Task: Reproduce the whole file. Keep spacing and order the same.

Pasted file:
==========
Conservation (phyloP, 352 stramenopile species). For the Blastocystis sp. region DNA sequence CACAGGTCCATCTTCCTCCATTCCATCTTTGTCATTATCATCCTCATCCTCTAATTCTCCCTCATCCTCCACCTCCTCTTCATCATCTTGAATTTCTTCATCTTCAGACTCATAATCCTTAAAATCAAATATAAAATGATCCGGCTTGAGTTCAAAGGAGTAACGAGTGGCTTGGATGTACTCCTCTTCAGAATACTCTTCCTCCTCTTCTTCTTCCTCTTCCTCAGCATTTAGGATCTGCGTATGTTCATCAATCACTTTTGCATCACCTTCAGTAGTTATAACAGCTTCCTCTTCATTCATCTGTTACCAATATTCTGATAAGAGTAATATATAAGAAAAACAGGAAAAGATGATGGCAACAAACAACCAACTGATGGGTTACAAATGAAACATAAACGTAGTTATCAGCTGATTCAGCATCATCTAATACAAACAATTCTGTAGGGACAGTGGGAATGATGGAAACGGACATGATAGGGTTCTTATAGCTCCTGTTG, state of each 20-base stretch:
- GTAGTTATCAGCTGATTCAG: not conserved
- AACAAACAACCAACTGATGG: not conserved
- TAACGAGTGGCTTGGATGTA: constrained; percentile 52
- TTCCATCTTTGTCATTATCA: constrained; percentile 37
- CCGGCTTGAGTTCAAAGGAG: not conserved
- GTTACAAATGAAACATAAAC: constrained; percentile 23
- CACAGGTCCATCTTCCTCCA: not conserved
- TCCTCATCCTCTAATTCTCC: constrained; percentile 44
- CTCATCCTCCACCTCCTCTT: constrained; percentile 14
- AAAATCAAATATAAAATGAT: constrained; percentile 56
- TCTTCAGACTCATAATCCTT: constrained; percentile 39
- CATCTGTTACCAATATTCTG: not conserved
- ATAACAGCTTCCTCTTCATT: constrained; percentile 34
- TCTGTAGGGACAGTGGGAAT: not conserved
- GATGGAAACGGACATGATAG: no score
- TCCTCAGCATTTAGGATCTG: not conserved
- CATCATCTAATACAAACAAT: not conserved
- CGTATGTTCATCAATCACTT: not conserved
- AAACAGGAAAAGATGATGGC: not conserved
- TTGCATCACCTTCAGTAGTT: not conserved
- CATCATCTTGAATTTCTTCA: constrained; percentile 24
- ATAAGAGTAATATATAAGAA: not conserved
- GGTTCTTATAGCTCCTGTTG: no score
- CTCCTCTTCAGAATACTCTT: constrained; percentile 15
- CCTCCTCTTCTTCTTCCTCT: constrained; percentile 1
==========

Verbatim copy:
Conservation (phyloP, 352 stramenopile species). For the Blastocystis sp. region DNA sequence CACAGGTCCATCTTCCTCCATTCCATCTTTGTCATTATCATCCTCATCCTCTAATTCTCCCTCATCCTCCACCTCCTCTTCATCATCTTGAATTTCTTCATCTTCAGACTCATAATCCTTAAAATCAAATATAAAATGATCCGGCTTGAGTTCAAAGGAGTAACGAGTGGCTTGGATGTACTCCTCTTCAGAATACTCTTCCTCCTCTTCTTCTTCCTCTTCCTCAGCATTTAGGATCTGCGTATGTTCATCAATCACTTTTGCATCACCTTCAGTAGTTATAACAGCTTCCTCTTCATTCATCTGTTACCAATATTCTGATAAGAGTAATATATAAGAAAAACAGGAAAAGATGATGGCAACAAACAACCAACTGATGGGTTACAAATGAAACATAAACGTAGTTATCAGCTGATTCAGCATCATCTAATACAAACAATTCTGTAGGGACAGTGGGAATGATGGAAACGGACATGATAGGGTTCTTATAGCTCCTGTTG, state of each 20-base stretch:
- GTAGTTATCAGCTGATTCAG: not conserved
- AACAAACAACCAACTGATGG: not conserved
- TAACGAGTGGCTTGGATGTA: constrained; percentile 52
- TTCCATCTTTGTCATTATCA: constrained; percentile 37
- CCGGCTTGAGTTCAAAGGAG: not conserved
- GTTACAAATGAAACATAAAC: constrained; percentile 23
- CACAGGTCCATCTTCCTCCA: not conserved
- TCCTCATCCTCTAATTCTCC: constrained; percentile 44
- CTCATCCTCCACCTCCTCTT: constrained; percentile 14
- AAAATCAAATATAAAATGAT: constrained; percentile 56
- TCTTCAGACTCATAATCCTT: constrained; percentile 39
- CATCTGTTACCAATATTCTG: not conserved
- ATAACAGCTTCCTCTTCATT: constrained; percentile 34
- TCTGTAGGGACAGTGGGAAT: not conserved
- GATGGAAACGGACATGATAG: no score
- TCCTCAGCATTTAGGATCTG: not conserved
- CATCATCTAATACAAACAAT: not conserved
- CGTATGTTCATCAATCACTT: not conserved
- AAACAGGAAAAGATGATGGC: not conserved
- TTGCATCACCTTCAGTAGTT: not conserved
- CATCATCTTGAATTTCTTCA: constrained; percentile 24
- ATAAGAGTAATATATAAGAA: not conserved
- GGTTCTTATAGCTCCTGTTG: no score
- CTCCTCTTCAGAATACTCTT: constrained; percentile 15
- CCTCCTCTTCTTCTTCCTCT: constrained; percentile 1